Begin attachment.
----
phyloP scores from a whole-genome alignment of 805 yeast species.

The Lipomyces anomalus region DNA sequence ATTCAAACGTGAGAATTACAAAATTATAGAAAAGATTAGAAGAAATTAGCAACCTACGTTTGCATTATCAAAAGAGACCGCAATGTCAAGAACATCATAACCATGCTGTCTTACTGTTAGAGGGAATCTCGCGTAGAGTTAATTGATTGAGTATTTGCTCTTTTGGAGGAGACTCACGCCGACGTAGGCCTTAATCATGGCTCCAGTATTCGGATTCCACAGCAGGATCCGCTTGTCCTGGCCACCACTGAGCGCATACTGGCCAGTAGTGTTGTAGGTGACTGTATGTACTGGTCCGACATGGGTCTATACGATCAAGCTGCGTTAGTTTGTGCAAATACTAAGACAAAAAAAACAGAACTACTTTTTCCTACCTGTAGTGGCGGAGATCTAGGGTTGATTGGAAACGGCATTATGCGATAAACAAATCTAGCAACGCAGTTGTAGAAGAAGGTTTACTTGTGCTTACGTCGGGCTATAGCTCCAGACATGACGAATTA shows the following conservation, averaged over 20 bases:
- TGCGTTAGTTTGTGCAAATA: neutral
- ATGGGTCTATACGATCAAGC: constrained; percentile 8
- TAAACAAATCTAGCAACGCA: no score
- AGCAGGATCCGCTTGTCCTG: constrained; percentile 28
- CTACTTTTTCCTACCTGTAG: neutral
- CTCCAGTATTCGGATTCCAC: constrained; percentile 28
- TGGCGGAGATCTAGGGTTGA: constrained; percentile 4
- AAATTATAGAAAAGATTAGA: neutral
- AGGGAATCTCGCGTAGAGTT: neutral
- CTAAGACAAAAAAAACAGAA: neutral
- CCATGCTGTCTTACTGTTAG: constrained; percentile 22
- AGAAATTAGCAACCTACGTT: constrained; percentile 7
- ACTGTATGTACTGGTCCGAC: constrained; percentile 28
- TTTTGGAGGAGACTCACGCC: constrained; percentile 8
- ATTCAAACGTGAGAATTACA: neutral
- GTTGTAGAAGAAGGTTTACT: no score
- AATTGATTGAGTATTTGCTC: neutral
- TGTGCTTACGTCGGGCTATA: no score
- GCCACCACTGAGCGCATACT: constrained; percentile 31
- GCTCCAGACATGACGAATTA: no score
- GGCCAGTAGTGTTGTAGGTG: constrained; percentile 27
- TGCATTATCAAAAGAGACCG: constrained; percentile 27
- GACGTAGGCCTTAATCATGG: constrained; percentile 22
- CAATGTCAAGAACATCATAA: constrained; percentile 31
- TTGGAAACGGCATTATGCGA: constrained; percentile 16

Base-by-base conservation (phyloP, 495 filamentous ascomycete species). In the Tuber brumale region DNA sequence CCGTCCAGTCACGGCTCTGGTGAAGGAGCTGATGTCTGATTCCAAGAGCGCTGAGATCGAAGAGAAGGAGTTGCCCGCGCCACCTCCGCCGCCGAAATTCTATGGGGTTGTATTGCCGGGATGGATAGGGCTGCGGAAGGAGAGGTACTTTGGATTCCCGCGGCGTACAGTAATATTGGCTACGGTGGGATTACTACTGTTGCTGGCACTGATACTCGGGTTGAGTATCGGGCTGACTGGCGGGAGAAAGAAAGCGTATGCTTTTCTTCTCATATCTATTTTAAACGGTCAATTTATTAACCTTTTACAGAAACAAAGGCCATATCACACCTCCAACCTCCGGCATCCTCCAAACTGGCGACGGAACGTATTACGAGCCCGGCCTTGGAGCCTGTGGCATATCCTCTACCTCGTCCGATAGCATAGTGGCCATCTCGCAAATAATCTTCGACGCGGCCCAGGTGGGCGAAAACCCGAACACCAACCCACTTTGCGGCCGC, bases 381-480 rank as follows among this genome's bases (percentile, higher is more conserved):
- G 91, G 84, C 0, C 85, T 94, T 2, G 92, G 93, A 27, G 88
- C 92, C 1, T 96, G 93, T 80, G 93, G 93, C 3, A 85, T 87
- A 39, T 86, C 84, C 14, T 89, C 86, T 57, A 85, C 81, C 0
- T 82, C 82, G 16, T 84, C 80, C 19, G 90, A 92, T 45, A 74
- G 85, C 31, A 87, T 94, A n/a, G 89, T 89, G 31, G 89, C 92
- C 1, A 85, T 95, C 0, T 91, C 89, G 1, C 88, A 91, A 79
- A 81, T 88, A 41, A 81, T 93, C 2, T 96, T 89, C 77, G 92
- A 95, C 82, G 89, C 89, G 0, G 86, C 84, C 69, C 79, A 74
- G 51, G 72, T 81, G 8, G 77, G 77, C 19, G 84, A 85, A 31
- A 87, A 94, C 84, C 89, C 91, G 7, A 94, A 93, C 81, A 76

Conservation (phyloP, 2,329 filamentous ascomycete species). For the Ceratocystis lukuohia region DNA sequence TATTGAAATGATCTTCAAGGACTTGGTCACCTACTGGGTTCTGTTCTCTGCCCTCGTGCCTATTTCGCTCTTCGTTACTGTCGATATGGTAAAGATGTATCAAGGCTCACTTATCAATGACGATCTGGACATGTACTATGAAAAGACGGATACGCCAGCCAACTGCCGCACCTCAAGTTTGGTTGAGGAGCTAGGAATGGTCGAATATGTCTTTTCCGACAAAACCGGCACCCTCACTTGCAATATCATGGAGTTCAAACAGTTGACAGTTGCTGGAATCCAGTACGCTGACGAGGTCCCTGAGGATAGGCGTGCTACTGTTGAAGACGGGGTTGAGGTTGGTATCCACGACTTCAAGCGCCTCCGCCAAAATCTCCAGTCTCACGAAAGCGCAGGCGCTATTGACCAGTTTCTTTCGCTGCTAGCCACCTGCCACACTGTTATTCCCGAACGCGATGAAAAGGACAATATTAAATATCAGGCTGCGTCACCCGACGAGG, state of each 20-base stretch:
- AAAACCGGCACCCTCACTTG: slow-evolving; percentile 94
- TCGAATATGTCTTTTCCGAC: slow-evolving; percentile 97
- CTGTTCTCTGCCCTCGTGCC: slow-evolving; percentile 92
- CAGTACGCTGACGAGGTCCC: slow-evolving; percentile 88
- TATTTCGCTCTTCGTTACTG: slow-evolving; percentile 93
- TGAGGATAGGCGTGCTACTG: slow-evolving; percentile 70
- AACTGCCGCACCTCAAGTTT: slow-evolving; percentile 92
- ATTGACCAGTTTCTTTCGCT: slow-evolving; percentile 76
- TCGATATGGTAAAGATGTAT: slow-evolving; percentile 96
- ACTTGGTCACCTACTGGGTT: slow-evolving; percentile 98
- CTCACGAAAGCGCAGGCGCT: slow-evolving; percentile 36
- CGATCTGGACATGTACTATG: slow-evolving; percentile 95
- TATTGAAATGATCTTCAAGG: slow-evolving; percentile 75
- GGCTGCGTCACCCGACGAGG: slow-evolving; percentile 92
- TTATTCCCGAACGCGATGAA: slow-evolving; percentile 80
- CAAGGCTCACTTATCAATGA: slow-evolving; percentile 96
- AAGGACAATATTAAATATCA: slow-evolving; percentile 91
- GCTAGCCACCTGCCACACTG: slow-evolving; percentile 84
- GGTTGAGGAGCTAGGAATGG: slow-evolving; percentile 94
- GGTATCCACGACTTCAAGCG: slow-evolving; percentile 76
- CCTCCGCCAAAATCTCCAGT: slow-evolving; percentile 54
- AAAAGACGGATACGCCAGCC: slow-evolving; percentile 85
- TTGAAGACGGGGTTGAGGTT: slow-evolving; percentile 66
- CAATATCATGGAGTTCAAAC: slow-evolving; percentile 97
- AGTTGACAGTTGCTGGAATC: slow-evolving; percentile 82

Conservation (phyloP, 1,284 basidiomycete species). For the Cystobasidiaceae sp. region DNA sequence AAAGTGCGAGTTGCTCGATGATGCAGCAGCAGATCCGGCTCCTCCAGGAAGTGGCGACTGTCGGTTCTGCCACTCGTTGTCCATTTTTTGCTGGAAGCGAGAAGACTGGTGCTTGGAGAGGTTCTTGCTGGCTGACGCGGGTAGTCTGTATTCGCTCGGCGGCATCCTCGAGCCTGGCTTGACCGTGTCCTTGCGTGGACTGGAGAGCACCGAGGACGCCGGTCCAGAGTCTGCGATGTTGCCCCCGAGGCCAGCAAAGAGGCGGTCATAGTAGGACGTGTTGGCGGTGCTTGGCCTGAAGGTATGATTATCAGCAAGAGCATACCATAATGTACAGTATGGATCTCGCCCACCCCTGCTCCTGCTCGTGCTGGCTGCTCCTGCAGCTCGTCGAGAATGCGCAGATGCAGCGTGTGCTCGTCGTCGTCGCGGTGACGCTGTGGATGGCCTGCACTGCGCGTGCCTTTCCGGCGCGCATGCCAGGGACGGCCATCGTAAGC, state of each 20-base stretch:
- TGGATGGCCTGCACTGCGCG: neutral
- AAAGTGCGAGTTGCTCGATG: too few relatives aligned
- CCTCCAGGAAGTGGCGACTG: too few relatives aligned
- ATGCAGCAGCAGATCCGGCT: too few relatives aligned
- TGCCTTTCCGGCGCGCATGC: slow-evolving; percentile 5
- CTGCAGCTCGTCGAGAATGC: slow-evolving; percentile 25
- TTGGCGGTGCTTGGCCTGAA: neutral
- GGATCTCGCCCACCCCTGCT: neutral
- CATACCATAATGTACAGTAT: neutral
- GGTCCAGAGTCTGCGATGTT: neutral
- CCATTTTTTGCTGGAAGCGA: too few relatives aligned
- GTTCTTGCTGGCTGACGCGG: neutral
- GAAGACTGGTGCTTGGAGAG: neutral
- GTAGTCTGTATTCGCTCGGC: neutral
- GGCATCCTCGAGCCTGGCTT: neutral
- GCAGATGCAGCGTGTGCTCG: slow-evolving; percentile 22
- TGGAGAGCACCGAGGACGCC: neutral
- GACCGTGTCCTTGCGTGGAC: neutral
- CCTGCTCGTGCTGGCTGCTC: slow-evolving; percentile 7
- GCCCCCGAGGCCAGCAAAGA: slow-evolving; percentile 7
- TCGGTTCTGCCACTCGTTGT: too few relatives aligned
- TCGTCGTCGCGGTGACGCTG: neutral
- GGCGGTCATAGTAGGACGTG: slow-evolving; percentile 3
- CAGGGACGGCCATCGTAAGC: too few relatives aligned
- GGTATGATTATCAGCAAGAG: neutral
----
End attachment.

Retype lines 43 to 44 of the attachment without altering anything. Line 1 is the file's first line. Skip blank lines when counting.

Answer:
- CAGTACGCTGACGAGGTCCC: slow-evolving; percentile 88
- TATTTCGCTCTTCGTTACTG: slow-evolving; percentile 93